From the beginning, it decided to do something crazy. According to founder David Neeleman, who had previously worked for Southwest Airlines
JetBlue is the fastest-growing airline in America. Its load factor (the percentage of the aircraft occupied on the average flight) presently leads the industry at 87.7%. And starting in October, the company will be going head-to-head with Continental
There are some short-term risks to consider, however. The company's long-term debt has increased from $1.3 billion to $1.8 billion during the last six months. This has led to a doubling of interest expense, which significantly decreased net income in the most recent quarter. While investors need to keep an eye on this growing debt, they should also recognize that this is a growing company, and its debt/capital ratio is not overly high for this industry.
The more worrying risk is related to the rapid rise in jet fuel costs. JetBlue's expense for aircraft fuel increased by 94% in the most recent quarter, and this was before the impact of Hurricane Katrina. Obviously, increasing fuel costs will have a negative effect on the company's margins.
Rapidly increasing fuel costs, however, might accelerate the ongoing airline-industry shakeout. With Delta and Northwest declaring bankruptcy and other legacy airlines in dire straits, I think JetBlue will be well-positioned to benefit from market consolidation, as the following table seems to illustrate.
Financial Data provided by Capital IQ. Estimates provided by Reuters Estimates.
Above, I've listed some of the leading airlines in the industry. As you can see, JetBlue is one of only two profitable airlines on the list. Its superior cost structure gives it the best gross margins of the group, and its five-year growth rate is also the highest of the five. As mentioned earlier, its debt/capital ratio is higher than I'd like, but still well below the woeful figures of Northwest and Delta. Overall, the only company listed with equally strong numbers is another low-cost carrier, Southwest Airlines.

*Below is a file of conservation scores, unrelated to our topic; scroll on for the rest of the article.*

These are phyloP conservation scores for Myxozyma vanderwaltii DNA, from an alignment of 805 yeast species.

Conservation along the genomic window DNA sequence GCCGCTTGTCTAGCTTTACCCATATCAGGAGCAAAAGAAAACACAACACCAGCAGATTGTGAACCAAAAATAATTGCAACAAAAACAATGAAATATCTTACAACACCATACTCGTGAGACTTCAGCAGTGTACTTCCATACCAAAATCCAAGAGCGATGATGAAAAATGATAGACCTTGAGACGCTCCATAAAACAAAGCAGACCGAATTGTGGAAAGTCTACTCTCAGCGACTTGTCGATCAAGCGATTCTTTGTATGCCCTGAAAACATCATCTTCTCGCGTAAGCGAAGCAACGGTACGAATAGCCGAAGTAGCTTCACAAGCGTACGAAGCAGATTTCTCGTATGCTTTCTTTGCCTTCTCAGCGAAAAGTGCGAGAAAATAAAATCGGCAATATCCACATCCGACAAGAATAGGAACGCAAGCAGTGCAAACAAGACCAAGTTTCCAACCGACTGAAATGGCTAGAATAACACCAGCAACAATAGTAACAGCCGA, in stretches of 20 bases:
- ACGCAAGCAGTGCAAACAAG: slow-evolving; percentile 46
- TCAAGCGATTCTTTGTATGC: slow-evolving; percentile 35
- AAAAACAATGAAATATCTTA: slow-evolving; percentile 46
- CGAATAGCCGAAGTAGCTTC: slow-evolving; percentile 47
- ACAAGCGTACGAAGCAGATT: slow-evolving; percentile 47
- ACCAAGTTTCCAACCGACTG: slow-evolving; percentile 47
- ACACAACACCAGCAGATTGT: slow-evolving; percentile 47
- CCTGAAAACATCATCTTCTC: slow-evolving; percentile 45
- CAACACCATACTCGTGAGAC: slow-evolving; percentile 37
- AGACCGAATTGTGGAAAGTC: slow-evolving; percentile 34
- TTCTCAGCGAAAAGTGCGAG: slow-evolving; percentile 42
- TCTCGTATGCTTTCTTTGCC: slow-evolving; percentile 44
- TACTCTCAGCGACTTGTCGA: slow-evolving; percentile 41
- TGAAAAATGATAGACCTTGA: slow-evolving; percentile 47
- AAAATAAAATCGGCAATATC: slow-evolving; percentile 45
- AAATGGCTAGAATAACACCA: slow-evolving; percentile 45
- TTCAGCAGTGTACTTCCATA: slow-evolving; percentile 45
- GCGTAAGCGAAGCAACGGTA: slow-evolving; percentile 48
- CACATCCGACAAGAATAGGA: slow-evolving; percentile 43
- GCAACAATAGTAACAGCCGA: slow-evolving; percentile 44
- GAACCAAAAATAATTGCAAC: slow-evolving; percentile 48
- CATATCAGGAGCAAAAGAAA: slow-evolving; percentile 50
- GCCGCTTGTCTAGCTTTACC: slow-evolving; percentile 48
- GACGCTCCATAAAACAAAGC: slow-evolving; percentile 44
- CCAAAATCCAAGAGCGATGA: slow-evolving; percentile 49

So why not invest in Southwest, with its lower long-term debt and equally strong margins? Because I believe that JetBlue is a better airline than Southwest, and I feel that ultimately investors will feel the same way. At some point in the near future, these two low-cost cowboys will face off. I suspect JetBlue will win that showdown.
Yes, JetBlue does carry a high P/E when compared with other stocks in the industry, but this appears to be a result of its high growth rates. With revenues growing at 35% during the last quarter, and plans to expand its fleet of Airbus A320 aircraft to 233 and create a fleet of 200 Embraer
This reminds me of another low-cost airline success story. Soon after the Sept. 11 attacks, with everyone predicting a slow demise for the airline industry, the Irish carrier Ryanair Holdings
While JetBlue's stock does carry considerable risk, it also has great potential. For long-term buy-and-hold investors with a somewhat healthy risk tolerance, this company presents an excellent opportunity.
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JetBlue and Embraer are recommended stocks in Motley Fool Stock Advisor .
John Reeves does not own any shares in any of the companies mentioned in this article.